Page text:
Hebron recognizes National Hispanic Scholars


Provided by College Board

The National Hispanic Recognition Program (NHPR) selected eight students to be National Hispanic Scholars this year, the largest number in school history. Every year, the NHPR recognizes about 5,000 of the 250,000 Hispanic/Latino juniors who take the PSAT.

“I feel real proud about [the National Hispanic Scholars],” principal Scot Finch said. “If you are part of a culture or race and that race does well, I think it’s something to celebrate and be grateful for. I hope that others see the hard work and maybe thought they couldn’t do something like that, but now that others before them have, they would take more of an interest in that.”

In the past, the school has had more African American Scholars than Hispanic, but this year an increased number of students received the National Hispanic Recognition. Among those are seniors Breanna Bleil, Alyssa Foy, Sabrina Gambini, Avery Rodriguez, Jacob Bray, Ross Sanchez, Diane Briceno and Hanna Flores.

“You have to be very studious, scholarly, and doing lots of work in middle school to get you on that path to be one of [the National Scholars],” Finch said. “Earning this honor wasn’t like it happened overnight and we should keep recognizing our students for their hard work.”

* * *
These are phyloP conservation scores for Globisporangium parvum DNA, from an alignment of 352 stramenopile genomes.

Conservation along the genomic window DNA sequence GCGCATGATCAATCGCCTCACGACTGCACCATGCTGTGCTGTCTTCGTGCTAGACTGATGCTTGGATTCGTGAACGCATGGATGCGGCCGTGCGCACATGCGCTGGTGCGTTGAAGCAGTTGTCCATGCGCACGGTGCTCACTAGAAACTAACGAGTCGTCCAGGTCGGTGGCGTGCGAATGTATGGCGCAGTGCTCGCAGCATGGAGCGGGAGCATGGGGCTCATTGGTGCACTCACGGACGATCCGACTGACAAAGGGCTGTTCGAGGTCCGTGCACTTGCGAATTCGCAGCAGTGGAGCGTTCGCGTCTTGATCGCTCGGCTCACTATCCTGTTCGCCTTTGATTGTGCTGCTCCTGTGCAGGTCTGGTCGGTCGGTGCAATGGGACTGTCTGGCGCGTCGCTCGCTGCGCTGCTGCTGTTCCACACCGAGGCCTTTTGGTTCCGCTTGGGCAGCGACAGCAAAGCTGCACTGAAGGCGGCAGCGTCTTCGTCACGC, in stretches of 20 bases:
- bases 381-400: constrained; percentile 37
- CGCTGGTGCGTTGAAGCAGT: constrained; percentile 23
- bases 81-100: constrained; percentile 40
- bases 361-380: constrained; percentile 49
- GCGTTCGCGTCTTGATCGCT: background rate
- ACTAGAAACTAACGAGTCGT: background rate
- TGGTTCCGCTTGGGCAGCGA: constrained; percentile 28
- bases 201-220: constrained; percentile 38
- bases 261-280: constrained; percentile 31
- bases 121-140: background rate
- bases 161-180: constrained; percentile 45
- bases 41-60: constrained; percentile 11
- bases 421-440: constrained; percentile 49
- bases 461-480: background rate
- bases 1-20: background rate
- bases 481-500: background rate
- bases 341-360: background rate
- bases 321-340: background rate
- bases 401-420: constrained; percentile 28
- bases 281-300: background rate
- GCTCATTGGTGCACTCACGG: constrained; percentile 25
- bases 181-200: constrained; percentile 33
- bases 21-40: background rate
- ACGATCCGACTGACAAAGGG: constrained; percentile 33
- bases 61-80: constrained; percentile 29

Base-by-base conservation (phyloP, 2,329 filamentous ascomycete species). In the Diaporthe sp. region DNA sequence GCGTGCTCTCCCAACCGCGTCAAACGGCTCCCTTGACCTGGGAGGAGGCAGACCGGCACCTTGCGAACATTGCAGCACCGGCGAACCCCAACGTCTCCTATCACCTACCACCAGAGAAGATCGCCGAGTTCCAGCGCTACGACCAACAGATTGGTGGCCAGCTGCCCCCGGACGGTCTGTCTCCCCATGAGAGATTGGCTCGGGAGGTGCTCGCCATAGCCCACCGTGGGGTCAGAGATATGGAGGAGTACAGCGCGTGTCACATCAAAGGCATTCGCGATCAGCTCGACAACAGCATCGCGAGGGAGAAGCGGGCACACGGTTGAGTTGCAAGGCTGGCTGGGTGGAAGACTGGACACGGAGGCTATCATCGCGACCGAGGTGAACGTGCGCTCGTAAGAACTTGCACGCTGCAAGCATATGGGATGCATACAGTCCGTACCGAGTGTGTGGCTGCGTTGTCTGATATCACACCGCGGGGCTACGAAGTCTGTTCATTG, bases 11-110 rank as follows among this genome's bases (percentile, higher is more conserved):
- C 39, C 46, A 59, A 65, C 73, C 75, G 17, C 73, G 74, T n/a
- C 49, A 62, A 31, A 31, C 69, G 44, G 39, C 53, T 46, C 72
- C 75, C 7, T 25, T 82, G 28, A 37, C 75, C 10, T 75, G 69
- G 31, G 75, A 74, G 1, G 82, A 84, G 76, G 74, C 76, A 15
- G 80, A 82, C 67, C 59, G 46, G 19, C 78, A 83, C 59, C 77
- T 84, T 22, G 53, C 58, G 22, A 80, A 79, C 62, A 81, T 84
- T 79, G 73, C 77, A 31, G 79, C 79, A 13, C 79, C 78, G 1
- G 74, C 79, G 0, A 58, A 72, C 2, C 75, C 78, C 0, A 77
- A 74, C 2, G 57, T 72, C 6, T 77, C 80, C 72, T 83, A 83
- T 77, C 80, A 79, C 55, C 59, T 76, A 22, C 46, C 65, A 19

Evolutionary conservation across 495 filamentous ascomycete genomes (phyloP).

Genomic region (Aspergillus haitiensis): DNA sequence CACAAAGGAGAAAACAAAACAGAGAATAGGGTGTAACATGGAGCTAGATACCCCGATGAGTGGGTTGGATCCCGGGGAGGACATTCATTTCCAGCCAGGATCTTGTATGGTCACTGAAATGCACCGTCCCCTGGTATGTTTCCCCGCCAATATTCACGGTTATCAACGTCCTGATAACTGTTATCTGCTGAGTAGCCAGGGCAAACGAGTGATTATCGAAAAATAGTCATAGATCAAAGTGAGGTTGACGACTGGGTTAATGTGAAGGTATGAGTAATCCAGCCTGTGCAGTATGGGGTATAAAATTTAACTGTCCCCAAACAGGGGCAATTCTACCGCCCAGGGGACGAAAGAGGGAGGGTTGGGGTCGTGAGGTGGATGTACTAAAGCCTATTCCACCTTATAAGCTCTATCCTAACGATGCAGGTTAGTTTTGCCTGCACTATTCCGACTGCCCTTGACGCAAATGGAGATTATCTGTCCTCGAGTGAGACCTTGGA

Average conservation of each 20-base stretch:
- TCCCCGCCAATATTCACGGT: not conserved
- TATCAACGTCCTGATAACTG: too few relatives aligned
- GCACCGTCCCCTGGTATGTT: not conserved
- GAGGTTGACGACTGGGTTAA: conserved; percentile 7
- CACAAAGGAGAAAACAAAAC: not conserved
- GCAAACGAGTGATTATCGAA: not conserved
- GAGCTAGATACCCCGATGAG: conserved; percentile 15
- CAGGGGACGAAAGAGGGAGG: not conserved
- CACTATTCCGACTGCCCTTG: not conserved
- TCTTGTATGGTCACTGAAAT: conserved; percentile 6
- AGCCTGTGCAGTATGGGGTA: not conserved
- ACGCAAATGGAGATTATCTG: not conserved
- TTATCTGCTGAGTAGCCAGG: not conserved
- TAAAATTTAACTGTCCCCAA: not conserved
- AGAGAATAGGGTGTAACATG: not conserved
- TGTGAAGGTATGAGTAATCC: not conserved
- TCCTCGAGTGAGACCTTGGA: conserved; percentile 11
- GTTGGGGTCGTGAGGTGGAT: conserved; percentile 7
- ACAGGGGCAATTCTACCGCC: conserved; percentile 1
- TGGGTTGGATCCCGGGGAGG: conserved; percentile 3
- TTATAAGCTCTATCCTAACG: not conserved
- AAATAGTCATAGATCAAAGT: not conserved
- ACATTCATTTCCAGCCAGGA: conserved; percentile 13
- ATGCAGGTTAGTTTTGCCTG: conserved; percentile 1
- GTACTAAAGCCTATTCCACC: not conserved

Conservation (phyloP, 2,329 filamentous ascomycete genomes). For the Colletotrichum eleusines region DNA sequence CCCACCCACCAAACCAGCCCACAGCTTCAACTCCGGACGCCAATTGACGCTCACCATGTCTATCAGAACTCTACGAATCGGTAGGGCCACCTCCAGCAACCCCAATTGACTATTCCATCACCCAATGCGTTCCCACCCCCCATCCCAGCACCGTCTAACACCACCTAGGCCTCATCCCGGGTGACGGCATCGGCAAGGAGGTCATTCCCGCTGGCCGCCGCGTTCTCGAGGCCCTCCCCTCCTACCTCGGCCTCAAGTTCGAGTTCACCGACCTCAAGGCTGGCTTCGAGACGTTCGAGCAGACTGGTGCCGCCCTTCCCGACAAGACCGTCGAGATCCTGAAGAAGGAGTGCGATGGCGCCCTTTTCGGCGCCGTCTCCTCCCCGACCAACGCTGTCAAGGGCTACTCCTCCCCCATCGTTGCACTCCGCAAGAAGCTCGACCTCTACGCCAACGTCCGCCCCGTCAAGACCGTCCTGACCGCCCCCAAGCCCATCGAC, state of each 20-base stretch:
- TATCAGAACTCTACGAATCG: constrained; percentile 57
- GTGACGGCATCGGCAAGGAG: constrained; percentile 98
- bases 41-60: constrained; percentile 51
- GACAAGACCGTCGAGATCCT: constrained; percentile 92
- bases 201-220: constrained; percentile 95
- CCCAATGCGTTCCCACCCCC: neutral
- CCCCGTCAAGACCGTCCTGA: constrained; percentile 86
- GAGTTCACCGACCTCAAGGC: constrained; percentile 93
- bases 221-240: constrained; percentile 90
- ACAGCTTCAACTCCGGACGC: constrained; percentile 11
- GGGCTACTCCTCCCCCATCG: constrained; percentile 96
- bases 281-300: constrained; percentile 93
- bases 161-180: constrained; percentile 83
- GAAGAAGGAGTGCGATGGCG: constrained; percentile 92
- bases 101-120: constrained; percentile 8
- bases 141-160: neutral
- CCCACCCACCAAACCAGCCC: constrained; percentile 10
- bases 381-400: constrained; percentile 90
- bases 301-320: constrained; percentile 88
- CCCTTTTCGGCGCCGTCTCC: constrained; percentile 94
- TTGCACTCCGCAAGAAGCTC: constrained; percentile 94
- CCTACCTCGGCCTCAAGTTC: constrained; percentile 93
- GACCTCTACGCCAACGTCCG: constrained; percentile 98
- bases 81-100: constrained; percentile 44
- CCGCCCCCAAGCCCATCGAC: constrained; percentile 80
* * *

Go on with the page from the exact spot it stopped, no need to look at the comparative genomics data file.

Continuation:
To be eligible, one must be at least one-fourth Hispanic/Latino, achieve the minimum required PSAT/NMSQT Selection Index score and earn a cumulative GPA of 3.5 or higher by the middle of his or her junior year.

“I was in the PSAT class at school, which helped boost my scores so much,” senior Alyssa Foy said. “It was both a class during the school day, but also had practice tests administered Saturdays. Of course, in order to prepare for this, I also had to keep up and do well in my other classes, because they consider GPA as well.”

This recognition is an academic honor and can be included on college applications. Although it’s not a scholarship, colleges do use this program to identify academically exceptional Hispanic/Latino students.

“My parents were really proud; I was happy and humbled,” Foy said. “It’s an excellent program to recognize Hispanic students, and think it’s great motivation to students to continue doing well in their studies in order to potentially become a National Hispanic Scholar.”